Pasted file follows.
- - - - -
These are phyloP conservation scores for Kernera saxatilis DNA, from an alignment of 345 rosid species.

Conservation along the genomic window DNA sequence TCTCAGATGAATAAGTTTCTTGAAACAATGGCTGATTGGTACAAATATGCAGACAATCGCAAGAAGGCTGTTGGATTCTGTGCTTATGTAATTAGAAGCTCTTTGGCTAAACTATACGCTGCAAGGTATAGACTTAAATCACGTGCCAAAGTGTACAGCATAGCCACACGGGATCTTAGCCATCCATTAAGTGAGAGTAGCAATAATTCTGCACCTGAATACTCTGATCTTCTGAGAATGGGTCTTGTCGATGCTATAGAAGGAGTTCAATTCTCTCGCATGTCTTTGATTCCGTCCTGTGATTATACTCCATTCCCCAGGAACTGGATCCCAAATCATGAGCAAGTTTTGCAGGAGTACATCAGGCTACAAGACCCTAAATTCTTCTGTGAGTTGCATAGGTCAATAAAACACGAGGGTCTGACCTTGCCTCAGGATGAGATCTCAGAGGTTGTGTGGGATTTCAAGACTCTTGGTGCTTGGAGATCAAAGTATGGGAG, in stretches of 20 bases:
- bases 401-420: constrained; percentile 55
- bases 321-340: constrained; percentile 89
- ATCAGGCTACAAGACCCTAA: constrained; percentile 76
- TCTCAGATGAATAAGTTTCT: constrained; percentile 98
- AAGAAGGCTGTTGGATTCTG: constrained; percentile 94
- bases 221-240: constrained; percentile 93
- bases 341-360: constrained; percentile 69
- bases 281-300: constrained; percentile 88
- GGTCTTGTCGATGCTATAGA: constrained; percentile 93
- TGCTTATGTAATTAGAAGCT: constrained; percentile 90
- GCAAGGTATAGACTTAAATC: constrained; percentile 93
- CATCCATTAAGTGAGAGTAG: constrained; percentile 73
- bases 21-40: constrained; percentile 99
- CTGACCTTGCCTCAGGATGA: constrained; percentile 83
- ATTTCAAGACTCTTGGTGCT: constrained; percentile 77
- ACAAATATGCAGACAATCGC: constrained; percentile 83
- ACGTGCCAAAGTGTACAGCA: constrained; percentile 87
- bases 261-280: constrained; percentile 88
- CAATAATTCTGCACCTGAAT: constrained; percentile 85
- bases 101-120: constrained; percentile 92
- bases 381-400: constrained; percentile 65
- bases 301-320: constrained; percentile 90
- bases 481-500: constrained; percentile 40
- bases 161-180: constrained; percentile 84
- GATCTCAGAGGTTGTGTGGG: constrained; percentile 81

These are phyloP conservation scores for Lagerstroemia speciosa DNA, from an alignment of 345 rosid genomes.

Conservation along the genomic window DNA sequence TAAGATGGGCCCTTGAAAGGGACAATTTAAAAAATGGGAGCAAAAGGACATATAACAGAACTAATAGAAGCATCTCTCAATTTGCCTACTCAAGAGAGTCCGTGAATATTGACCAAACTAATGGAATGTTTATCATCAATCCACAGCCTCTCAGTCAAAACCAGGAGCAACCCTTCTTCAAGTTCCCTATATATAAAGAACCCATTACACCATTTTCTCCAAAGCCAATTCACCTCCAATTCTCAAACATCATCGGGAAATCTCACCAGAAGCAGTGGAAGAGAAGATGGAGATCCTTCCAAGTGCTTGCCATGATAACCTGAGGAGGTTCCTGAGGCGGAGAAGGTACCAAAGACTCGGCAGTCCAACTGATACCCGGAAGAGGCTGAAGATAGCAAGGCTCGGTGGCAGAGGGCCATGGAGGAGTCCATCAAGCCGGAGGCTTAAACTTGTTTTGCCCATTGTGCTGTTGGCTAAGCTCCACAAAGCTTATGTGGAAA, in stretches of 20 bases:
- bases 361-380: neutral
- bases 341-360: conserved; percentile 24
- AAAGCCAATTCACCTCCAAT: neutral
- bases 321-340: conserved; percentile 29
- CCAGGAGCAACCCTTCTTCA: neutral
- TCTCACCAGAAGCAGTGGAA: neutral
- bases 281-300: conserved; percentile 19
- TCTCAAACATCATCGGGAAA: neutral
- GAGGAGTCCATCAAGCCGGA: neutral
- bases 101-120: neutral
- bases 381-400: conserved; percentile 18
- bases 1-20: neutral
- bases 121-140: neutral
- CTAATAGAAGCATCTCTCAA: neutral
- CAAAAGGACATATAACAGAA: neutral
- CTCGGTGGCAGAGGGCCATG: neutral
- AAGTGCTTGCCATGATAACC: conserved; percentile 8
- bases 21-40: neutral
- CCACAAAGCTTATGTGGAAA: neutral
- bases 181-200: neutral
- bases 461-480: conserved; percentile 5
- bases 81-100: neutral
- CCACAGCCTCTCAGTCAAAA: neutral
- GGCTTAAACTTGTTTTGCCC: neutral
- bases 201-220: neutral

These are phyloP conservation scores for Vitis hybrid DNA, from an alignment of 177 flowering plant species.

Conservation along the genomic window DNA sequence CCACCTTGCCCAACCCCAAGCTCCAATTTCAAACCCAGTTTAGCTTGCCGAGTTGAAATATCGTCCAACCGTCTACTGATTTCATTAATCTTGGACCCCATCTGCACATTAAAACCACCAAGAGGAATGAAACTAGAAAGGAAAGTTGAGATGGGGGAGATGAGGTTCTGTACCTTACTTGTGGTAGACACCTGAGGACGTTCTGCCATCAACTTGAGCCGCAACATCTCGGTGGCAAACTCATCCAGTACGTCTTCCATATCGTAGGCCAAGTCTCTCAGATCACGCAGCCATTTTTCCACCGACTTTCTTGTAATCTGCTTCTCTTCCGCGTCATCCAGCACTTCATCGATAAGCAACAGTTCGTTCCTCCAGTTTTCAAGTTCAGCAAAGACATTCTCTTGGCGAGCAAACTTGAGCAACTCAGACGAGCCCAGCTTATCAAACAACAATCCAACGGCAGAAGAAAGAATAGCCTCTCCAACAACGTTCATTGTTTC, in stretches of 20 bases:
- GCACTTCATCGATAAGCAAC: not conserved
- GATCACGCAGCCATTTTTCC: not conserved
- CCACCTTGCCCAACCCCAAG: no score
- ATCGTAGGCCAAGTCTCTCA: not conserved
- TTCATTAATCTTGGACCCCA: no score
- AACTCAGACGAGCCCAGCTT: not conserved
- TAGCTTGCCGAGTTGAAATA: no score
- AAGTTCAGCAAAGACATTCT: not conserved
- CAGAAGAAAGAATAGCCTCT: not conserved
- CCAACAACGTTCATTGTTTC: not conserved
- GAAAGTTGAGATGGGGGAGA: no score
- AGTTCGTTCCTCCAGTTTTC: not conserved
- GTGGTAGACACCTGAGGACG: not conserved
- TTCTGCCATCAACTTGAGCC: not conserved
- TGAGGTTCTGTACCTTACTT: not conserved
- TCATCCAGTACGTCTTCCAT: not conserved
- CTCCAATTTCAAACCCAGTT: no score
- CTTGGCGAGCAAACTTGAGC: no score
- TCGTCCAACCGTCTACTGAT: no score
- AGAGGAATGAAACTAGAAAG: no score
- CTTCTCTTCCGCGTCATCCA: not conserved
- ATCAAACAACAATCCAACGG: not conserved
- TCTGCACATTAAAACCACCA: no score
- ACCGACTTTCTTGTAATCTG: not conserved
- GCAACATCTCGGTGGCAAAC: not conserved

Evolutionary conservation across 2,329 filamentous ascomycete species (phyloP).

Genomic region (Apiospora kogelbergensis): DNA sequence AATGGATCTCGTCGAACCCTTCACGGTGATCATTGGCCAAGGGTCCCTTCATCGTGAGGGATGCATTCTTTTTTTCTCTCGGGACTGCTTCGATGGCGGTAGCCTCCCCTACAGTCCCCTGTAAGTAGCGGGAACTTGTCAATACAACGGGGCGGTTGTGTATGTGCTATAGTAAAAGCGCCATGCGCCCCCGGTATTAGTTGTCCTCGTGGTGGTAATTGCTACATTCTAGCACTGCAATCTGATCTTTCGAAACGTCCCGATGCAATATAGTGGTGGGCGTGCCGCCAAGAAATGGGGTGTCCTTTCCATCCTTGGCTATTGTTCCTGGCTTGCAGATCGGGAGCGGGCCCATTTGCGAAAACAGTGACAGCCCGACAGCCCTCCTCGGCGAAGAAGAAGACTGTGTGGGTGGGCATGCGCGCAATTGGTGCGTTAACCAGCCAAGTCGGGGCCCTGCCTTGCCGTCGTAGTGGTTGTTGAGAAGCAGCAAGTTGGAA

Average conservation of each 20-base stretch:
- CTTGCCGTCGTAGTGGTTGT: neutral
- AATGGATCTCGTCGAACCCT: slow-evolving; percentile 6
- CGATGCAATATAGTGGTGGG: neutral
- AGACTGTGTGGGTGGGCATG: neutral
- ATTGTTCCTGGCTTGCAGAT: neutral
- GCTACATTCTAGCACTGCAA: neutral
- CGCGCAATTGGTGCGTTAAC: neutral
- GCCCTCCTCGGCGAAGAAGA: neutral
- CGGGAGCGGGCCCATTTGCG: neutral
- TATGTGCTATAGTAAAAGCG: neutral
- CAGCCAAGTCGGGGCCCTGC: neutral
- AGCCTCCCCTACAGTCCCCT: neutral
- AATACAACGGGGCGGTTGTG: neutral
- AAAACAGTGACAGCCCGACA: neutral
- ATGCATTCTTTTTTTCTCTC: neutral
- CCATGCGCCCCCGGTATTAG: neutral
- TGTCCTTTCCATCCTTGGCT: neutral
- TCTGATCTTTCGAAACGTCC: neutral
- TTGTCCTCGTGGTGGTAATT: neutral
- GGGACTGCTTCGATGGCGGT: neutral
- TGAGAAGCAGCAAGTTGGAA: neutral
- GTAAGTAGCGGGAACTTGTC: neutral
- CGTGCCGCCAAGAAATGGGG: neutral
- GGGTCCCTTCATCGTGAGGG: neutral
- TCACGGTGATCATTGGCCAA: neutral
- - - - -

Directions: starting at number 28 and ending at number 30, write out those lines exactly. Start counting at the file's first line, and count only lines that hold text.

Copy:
These are phyloP conservation scores for Lagerstroemia speciosa DNA, from an alignment of 345 rosid genomes.

Conservation along the genomic window DNA sequence TAAGATGGGCCCTTGAAAGGGACAATTTAAAAAATGGGAGCAAAAGGACATATAACAGAACTAATAGAAGCATCTCTCAATTTGCCTACTCAAGAGAGTCCGTGAATATTGACCAAACTAATGGAATGTTTATCATCAATCCACAGCCTCTCAGTCAAAACCAGGAGCAACCCTTCTTCAAGTTCCCTATATATAAAGAACCCATTACACCATTTTCTCCAAAGCCAATTCACCTCCAATTCTCAAACATCATCGGGAAATCTCACCAGAAGCAGTGGAAGAGAAGATGGAGATCCTTCCAAGTGCTTGCCATGATAACCTGAGGAGGTTCCTGAGGCGGAGAAGGTACCAAAGACTCGGCAGTCCAACTGATACCCGGAAGAGGCTGAAGATAGCAAGGCTCGGTGGCAGAGGGCCATGGAGGAGTCCATCAAGCCGGAGGCTTAAACTTGTTTTGCCCATTGTGCTGTTGGCTAAGCTCCACAAAGCTTATGTGGAAA, in stretches of 20 bases:
- bases 361-380: neutral